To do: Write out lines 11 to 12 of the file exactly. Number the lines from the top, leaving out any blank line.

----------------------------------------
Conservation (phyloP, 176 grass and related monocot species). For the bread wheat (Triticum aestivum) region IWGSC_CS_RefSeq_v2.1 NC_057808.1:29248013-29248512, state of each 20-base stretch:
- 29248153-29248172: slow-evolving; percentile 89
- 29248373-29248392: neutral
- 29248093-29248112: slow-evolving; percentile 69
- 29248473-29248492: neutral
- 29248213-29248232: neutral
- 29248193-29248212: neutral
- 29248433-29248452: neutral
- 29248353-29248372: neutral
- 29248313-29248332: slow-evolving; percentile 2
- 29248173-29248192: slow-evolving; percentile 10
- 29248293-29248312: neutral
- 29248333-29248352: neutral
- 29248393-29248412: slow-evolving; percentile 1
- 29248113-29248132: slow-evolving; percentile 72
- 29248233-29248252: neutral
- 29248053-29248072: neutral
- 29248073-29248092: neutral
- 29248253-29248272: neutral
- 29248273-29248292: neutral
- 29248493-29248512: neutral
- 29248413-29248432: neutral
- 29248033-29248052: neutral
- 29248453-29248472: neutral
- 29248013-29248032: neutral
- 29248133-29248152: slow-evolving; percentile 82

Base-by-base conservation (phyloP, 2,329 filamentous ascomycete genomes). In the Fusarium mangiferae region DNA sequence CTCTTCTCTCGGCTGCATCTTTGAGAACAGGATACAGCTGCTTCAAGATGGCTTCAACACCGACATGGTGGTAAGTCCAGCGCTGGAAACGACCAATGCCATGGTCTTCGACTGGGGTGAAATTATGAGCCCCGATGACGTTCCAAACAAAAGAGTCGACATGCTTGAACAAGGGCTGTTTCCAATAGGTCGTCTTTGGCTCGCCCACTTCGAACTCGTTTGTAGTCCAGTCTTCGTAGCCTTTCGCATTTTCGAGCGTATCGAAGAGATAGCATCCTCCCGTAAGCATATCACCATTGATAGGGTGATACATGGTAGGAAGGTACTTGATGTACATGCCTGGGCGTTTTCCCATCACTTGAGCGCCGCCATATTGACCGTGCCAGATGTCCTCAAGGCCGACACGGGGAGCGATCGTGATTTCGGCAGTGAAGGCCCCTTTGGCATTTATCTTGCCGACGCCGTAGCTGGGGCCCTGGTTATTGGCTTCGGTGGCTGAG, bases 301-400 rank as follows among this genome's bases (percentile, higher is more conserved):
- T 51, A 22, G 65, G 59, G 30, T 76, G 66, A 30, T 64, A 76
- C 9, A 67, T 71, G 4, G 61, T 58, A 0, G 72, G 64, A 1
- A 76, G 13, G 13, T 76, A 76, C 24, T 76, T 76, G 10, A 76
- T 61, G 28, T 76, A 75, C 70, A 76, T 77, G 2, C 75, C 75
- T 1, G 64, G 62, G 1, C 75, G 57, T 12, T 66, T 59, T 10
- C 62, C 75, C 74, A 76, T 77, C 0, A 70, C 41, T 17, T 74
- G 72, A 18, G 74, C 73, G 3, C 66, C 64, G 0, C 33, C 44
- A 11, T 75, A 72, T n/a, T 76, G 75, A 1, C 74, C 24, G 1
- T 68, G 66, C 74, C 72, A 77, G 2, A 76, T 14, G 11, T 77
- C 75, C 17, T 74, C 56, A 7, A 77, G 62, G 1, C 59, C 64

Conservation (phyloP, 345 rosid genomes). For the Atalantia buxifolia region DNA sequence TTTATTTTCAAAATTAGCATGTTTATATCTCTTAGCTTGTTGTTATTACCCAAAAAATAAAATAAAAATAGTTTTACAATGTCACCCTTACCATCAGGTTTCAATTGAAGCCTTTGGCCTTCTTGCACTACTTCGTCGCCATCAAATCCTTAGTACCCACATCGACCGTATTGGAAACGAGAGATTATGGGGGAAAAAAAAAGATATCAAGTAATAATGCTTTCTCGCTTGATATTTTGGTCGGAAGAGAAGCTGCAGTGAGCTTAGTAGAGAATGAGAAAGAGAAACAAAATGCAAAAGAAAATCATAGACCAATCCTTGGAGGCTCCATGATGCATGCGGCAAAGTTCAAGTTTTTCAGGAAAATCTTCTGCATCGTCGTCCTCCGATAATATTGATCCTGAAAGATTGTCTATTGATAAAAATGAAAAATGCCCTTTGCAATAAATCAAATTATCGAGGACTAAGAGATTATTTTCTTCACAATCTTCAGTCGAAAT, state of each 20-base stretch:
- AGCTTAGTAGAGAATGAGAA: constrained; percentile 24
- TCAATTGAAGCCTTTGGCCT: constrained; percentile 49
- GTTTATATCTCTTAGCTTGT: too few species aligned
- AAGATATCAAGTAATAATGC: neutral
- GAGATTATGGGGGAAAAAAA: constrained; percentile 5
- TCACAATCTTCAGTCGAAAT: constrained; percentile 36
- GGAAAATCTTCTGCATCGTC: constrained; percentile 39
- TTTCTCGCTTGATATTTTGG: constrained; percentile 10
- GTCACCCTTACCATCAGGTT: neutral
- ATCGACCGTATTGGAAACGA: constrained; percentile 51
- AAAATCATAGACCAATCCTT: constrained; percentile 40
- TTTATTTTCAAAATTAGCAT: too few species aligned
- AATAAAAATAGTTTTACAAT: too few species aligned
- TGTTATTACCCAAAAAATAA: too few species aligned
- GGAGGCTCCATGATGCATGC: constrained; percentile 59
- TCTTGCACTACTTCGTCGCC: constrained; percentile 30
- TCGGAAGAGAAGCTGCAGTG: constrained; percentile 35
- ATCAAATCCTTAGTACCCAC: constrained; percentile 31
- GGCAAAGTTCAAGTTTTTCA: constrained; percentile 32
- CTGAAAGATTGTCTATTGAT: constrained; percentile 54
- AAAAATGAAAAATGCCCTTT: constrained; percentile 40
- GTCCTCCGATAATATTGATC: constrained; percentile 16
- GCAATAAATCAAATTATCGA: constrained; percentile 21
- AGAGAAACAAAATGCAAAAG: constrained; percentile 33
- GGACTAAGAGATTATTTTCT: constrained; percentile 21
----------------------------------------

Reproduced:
- 29248173-29248192: slow-evolving; percentile 10
- 29248293-29248312: neutral